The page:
Talk about being out of pocket on the wrong weekend.
While I took a brief hiatus from the laptop, the League and the players union reached terms on a new CBA that would run through 2014. And wouldn't you know? I actually thought that Bob Foose should've been canned. How embarrassing.
Obviously, this is fantastic news. We no longer need to worry about whether ESPN would broadcast replacement Sounders vs. replacement Union* or defer to a replay of the World Series of Poker Tournament or simply stream an endless loop of that waterskiing squirrel.
(*The tsunami of irony behind a club named "the Union" fielding replacement players is just too much for this blog to handle. It would be tantamount to casting "Biggest Loser" alumni for "America's Next Top Model.")
The players seem happy about it. Of course, the League is happy about it. It ceded alot less than what the players were asking for, at least publicly. But you know who's really happy about it?
For a split second - okay, maybe a few minutes - I feared that any work stoppage hit the kill switch on what promised to be a very big year for American soccer. I was definitely scurred. Twenty-ten had all the makings of such a year: the World Cup, a healthy sixteen-team league, a world-class women's league, and home-grown Americans left and right lighting up the EPL. And I thought any interruption would be disastrous.
Fortunately, my fears - along with the fears of many others - were eased once the news came down that an agreement had been reached. Cue Van Halen's "Jump."*
(*I have absolutely no idea why this particular song popped into my head while I finished the sentence previous. I'm not even much of a VH fan. Don't get me wrong - it's a decent "feel good" song and all, but there are tons of those around. Why "Jump?" I just don't know. All I know is that I'm 28-years-old and I'm STILL wondering how many licks it actually takes to get to the Tootsie center of a Tootsie Pop.)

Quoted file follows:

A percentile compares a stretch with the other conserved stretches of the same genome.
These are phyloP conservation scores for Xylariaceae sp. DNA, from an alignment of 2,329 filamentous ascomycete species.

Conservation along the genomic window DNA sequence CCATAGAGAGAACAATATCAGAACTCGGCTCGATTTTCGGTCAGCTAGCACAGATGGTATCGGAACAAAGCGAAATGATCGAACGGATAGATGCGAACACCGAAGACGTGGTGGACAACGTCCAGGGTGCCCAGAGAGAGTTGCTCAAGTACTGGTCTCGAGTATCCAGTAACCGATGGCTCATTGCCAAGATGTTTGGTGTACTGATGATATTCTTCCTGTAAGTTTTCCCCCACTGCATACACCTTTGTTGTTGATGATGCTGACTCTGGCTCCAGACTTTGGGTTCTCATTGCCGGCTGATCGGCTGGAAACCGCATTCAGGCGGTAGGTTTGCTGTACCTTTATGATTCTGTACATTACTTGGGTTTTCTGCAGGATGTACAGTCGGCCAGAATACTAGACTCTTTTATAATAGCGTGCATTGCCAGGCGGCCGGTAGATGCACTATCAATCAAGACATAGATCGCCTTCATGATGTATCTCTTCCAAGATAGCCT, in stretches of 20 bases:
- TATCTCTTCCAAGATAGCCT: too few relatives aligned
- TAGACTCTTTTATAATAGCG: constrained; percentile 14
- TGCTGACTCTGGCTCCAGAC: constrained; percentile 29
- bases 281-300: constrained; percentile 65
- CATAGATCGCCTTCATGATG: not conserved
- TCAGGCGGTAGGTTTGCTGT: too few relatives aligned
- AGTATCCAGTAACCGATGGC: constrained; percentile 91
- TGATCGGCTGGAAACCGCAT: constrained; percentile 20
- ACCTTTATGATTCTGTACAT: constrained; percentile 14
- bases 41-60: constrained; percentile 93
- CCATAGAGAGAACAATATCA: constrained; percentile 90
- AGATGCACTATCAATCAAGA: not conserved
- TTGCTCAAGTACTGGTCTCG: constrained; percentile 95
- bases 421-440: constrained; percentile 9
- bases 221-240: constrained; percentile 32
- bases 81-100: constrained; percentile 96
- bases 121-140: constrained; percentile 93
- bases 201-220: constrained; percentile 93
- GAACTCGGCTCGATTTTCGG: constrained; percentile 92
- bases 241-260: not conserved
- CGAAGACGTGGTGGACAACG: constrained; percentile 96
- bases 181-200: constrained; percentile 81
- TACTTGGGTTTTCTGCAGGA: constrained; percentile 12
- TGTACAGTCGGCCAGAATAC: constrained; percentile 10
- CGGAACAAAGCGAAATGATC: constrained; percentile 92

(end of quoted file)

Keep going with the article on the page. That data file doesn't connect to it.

It's fascinating. Some people talk about the 1950s as the golden age of baseball. And others cite the 1960s as the golden age of football. Well, right now, Americans are witnessing the golden age of soccer. No doubt about it. And I suspect that it's only dawn. The naysayers of American soccer are becoming harder to hear. Fourteen of MLS's 16 clubs either have soccer-specific stadia or have firm plans to build one. WPS, unafraid to render fresh ideas,* appears primed to succeed in ways that WUSA once dreamt of.
(*Its playoff format - the tablewinner gets an automatic bid to the championship match - as well as its recently-introduced "pick 'em" order for its All-Star game are just two such examples of the refreshing outside-the-box thinking that every sports league would be wise to imitate.)
In short, this weekend reminded all of us of one thing: it's a wonderful time to be an American soccer fan.